When Children Have Children
“HE SEEMED like something out of a fairy tale,” a young woman we will call Sharon recalls bitterly. “He used to tell me all the time that he loved me and that if a girlfriend of his ever got pregnant, he would never leave her.”
One day Sharon visited her doctor to check out what she thought was appendicitis; it turned out that she was three months pregnant. “I called my boyfriend immediately,” Sharon recalls. His reaction? “You have to get an abortion! Just get rid of it!” The fairy tale had become a nightmare.
Nearly one million teenage girls in the United States alone become pregnant each year. The United States has the dubious distinction of having the highest teen pregnancy rate among industrialized lands—the only land where the rate has increased in recent years. However, a 37-country study done by The Alan Guttmacher Institute reveals that pregnancy among unwed teenagers is a global problem.
Wrote researchers Black and DeBlassie in the journal Adolescence: “School-age girls who become pregnant come from all socioeconomic classes and from both public and private schools. All races, all faiths, and all parts of the country, rural and urban, are represented.” As for the reason why birth rates are higher among girls from poor or minority families, the Journal of Marriage and the Family says: “White and higher S[ocio] E[conomic] S[tatus] girls more often have abortions.”
In the United States, women under 20 years of age account for a third of all legal abortions. Moral considerations aside, the decision to have an abortion often proves to be a difficult one to live with. “Believe me,” recalls one woman who had an abortion while just a teenager, “it hurts to know that I was the cause of a murder, a murder for which the victim will never know how sorry I am.”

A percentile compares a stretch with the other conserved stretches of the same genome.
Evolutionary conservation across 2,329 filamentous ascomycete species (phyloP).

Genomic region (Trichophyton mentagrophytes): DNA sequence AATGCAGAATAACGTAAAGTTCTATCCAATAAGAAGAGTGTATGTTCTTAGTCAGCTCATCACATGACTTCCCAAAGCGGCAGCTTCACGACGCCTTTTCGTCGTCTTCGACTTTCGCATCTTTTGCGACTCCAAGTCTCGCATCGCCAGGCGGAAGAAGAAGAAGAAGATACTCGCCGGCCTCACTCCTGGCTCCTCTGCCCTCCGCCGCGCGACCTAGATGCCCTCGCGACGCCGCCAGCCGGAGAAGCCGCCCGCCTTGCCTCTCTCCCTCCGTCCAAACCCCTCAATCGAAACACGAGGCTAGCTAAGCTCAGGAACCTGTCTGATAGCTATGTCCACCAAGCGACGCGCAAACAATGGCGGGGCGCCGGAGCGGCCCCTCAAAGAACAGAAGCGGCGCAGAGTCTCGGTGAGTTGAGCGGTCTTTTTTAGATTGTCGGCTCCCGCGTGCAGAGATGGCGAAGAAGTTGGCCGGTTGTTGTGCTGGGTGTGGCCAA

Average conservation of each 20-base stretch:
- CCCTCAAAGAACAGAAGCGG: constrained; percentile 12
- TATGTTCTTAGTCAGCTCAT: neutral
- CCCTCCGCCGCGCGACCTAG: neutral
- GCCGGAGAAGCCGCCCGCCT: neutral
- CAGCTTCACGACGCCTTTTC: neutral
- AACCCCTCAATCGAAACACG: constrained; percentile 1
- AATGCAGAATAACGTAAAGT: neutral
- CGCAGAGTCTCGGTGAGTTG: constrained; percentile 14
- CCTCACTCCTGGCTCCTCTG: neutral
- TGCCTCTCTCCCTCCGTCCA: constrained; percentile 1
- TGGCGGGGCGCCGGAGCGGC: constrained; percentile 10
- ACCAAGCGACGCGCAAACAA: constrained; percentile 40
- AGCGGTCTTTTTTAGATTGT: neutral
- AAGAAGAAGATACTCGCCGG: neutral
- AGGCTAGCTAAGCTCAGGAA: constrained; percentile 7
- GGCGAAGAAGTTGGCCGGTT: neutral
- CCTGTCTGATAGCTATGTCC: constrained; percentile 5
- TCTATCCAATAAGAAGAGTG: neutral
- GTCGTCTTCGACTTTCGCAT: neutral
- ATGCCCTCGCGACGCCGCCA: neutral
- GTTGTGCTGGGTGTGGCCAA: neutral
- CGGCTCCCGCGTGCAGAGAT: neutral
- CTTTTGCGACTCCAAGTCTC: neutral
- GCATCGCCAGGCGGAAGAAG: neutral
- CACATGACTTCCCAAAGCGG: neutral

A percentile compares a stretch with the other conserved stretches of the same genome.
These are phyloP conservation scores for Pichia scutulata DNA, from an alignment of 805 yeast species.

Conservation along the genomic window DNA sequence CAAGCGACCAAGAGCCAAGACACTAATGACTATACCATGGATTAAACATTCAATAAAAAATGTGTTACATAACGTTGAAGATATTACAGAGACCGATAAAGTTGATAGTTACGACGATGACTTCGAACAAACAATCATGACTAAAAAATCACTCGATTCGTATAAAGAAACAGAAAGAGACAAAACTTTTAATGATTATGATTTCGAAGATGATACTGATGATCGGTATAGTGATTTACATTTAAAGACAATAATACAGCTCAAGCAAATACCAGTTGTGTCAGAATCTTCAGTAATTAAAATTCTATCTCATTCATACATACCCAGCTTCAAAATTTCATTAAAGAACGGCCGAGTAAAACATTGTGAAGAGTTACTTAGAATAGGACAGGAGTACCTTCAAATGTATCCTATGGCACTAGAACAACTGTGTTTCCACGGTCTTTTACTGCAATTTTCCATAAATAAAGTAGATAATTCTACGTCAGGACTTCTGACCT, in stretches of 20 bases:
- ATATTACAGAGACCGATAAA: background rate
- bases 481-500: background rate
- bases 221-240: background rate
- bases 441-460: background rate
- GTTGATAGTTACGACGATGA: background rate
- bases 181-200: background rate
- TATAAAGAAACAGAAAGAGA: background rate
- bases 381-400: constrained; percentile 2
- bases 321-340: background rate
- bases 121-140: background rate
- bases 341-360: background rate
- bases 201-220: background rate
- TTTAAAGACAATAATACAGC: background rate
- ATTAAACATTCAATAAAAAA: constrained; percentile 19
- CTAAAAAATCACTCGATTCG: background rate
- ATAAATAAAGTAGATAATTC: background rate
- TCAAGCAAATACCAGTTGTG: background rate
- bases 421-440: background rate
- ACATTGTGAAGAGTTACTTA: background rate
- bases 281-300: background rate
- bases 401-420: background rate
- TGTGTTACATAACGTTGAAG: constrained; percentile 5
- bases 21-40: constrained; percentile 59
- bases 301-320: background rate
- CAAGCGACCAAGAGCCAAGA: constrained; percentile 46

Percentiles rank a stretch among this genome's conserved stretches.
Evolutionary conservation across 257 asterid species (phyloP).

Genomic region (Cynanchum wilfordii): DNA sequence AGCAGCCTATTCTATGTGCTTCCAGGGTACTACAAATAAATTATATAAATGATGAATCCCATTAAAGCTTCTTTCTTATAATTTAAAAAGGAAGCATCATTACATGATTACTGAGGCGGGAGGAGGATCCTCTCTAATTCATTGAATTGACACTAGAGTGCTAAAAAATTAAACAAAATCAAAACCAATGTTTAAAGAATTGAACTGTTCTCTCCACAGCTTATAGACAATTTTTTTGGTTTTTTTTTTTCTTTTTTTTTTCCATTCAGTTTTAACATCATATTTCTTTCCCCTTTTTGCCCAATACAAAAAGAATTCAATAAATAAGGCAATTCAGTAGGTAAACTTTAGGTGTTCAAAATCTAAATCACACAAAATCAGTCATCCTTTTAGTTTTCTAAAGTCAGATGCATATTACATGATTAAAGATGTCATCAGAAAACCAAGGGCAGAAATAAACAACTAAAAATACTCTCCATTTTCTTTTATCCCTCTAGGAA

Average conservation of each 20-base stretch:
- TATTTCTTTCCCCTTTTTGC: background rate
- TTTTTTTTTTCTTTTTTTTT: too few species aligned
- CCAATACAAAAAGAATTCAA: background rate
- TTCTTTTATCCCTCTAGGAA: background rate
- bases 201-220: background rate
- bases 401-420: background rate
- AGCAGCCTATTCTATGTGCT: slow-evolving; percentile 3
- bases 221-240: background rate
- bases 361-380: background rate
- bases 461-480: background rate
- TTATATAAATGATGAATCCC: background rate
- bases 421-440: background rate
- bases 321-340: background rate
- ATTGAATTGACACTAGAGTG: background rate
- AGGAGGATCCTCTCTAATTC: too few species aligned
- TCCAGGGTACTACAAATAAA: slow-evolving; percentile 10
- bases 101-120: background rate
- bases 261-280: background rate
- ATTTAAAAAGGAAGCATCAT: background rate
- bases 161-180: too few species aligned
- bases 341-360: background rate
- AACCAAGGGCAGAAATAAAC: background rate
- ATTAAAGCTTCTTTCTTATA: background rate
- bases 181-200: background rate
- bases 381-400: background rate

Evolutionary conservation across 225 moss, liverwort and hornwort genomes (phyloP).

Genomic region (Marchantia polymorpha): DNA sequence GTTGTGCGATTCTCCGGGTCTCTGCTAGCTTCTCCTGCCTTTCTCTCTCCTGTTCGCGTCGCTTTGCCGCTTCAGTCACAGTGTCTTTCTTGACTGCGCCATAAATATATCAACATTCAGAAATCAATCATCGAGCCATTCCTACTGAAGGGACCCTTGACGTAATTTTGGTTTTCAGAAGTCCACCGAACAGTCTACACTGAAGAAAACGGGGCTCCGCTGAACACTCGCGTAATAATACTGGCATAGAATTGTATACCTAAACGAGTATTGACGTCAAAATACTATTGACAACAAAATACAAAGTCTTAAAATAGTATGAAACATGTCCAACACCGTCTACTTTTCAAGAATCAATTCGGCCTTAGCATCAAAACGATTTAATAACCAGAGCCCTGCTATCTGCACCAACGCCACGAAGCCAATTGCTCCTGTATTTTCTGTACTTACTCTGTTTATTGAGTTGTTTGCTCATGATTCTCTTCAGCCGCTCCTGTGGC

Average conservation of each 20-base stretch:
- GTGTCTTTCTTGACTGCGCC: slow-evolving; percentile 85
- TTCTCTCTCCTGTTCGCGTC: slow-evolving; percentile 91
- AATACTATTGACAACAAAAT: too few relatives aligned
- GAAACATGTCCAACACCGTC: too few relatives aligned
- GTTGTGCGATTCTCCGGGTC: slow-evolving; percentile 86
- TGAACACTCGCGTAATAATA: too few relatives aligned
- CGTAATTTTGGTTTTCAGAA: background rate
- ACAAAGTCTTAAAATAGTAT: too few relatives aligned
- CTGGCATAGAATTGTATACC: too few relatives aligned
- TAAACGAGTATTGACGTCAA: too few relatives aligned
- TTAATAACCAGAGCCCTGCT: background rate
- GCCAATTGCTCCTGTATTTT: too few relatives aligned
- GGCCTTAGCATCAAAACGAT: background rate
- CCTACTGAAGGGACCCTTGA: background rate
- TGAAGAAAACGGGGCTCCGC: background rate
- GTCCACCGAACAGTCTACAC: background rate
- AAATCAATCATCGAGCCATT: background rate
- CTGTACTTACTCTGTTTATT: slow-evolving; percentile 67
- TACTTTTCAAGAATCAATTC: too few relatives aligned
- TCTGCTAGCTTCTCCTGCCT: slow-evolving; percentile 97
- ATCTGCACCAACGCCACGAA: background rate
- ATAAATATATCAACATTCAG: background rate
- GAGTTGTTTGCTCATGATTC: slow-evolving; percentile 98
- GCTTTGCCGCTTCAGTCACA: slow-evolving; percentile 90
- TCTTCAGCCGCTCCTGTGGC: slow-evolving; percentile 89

Searching for Solutions
Social stigma, unstable marriages, poverty—these are common aftermaths of a teen pregnancy. Little wonder, then, that this matter has become a focus of concern for educators, doctors, politicians, and parents. Some call for sex-education programs, even demanding that contraceptives and abortion services be made easily accessible to youths.
Nevertheless, some youths have emotional needs that sex education cannot satisfy. Some girls, for example, have actually wanted to become pregnant! As one young girl put it: “I tried to get into trouble to get the attention of my parents. I figured this [baby] would be something that could be mine—nobody could take it and I would have a little piece of me left that would give me a reason for living.”
Furthermore, sex-education programs do not give youths moral guidance. Lands such as Sweden and the Netherlands, where such programs are common, may have few teenage pregnancies but promiscuity is rampant. Could it be that, in addition to pregnancies, promiscuity incurs grave emotional, moral, and spiritual costs? If so, is there valid reason to encourage, not contraception, but chastity? In answer, let us look at what the oldest book in existence—the Bible—has to say on this matter.
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“School-age girls who become pregnant come from all socioeconomic classes and from both public and private schools. All races, all faiths, and all parts of the country, rural and urban, are represented.”—The journal Adolescence.